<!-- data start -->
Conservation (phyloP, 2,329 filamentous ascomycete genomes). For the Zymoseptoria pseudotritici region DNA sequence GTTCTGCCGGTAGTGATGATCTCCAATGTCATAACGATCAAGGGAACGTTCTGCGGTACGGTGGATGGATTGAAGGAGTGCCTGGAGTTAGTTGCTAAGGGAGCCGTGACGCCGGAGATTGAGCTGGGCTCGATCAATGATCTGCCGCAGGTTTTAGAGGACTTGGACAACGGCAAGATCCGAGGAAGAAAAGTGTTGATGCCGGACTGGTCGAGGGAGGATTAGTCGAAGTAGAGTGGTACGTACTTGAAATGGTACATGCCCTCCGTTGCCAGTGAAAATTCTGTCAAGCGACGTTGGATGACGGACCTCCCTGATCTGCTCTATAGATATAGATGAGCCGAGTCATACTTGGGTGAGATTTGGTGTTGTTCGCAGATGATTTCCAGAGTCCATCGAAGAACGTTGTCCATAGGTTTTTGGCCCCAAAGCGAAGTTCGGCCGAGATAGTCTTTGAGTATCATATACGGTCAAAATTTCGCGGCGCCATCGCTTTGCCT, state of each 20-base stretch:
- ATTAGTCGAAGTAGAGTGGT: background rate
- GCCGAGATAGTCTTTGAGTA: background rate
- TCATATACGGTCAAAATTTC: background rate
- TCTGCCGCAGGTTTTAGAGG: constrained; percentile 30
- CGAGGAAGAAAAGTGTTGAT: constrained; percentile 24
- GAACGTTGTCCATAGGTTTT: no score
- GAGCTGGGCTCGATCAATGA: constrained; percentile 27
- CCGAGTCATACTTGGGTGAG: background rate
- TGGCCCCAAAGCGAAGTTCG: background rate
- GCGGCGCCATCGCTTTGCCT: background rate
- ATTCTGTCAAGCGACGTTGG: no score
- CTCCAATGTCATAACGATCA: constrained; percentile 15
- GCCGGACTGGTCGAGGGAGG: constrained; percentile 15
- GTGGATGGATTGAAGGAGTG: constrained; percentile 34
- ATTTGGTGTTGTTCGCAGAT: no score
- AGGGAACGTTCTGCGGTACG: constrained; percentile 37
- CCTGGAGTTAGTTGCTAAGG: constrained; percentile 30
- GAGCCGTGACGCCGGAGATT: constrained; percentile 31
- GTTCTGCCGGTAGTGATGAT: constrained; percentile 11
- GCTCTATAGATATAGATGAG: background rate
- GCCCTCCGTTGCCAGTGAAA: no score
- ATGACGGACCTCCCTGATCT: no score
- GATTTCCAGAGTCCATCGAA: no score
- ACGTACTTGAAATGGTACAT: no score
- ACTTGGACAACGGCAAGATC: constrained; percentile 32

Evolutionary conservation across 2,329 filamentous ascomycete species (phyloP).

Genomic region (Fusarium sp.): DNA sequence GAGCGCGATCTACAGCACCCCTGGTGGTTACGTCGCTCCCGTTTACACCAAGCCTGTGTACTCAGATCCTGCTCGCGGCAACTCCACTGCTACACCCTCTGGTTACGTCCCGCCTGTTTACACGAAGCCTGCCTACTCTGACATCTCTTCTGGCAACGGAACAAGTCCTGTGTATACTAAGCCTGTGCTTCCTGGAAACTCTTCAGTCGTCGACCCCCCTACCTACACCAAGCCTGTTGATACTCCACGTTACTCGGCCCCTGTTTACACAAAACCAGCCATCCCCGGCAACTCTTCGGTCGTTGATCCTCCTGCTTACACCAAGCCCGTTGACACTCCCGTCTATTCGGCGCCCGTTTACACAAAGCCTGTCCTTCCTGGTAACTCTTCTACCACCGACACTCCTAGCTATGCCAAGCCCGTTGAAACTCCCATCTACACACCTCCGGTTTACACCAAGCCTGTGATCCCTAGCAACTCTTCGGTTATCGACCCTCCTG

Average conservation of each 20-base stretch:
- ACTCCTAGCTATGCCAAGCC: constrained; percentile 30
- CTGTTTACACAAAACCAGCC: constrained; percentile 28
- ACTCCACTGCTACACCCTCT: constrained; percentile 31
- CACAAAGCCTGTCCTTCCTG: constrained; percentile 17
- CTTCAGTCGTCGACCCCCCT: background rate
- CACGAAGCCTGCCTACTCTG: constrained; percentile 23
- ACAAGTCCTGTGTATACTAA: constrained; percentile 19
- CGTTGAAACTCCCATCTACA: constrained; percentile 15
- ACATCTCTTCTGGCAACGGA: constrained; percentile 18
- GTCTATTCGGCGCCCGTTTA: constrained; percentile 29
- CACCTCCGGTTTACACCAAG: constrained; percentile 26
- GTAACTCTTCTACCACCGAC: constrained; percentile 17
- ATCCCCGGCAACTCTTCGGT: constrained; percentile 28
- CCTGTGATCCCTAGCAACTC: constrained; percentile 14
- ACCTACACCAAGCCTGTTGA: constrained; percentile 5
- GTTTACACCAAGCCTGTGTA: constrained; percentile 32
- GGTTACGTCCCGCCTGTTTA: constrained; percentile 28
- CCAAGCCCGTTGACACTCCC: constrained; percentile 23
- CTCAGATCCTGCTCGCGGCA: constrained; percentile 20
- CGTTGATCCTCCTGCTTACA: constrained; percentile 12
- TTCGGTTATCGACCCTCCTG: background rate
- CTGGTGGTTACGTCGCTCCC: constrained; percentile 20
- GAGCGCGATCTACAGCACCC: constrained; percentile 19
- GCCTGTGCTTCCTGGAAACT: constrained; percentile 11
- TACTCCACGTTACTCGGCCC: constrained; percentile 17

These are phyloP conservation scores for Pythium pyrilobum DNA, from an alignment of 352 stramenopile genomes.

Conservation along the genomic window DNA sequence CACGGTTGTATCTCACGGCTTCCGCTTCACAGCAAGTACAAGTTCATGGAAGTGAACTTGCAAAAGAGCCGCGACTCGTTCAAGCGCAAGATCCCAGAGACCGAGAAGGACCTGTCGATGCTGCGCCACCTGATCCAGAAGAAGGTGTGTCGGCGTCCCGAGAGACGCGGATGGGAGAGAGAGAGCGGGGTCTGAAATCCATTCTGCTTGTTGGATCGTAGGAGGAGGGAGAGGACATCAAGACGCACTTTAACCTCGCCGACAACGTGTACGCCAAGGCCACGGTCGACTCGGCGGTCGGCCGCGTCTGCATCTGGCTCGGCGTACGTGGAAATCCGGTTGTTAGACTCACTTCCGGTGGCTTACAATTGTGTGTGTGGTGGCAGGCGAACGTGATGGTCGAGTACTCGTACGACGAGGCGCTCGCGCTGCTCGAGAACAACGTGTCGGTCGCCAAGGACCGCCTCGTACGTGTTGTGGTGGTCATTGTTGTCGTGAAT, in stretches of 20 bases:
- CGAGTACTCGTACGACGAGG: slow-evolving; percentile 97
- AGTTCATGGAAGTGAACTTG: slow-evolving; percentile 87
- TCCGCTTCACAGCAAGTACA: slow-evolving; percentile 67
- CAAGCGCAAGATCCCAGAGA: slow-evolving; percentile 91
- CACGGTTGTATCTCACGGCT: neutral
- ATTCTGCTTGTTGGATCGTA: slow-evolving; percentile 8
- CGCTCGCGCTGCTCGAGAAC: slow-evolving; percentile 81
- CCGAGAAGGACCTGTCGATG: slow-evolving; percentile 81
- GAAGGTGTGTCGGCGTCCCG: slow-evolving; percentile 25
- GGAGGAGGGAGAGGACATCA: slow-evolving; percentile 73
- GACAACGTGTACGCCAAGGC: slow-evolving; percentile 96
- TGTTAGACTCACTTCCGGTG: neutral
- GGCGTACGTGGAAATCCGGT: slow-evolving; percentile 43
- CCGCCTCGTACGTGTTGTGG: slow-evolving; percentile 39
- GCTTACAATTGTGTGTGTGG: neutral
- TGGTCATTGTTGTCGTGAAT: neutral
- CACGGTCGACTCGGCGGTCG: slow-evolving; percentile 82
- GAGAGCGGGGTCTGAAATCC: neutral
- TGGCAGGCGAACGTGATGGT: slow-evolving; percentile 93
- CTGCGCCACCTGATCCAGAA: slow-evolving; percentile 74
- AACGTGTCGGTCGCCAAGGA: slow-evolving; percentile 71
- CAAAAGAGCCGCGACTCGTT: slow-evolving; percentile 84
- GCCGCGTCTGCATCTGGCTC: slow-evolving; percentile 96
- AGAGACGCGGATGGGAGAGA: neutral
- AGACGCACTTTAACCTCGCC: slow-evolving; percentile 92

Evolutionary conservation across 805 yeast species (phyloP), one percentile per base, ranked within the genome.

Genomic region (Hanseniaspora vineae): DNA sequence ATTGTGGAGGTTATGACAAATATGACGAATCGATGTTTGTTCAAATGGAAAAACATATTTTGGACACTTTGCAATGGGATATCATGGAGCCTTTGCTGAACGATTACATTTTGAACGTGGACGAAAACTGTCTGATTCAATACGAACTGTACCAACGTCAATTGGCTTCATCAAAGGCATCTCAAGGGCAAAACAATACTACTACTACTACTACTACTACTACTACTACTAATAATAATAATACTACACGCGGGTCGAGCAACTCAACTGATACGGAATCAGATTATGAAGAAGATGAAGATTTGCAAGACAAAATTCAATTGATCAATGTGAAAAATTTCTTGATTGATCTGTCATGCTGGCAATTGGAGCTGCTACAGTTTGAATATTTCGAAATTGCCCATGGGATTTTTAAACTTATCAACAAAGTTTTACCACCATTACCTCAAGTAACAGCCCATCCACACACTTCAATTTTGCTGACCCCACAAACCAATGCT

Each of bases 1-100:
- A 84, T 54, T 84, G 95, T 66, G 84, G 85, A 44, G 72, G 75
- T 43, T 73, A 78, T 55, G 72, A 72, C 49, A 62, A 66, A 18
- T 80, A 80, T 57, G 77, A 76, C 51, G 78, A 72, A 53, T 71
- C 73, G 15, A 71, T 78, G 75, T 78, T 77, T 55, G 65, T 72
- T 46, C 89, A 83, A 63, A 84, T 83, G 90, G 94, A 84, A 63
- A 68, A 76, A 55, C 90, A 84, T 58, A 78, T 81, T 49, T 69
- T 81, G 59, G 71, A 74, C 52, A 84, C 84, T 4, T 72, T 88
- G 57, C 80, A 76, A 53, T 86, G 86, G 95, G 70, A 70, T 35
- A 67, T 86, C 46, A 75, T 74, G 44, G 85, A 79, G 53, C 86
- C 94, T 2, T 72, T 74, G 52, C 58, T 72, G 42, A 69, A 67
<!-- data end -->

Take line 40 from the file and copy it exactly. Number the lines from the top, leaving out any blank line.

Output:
- CACCTCCGGTTTACACCAAG: constrained; percentile 26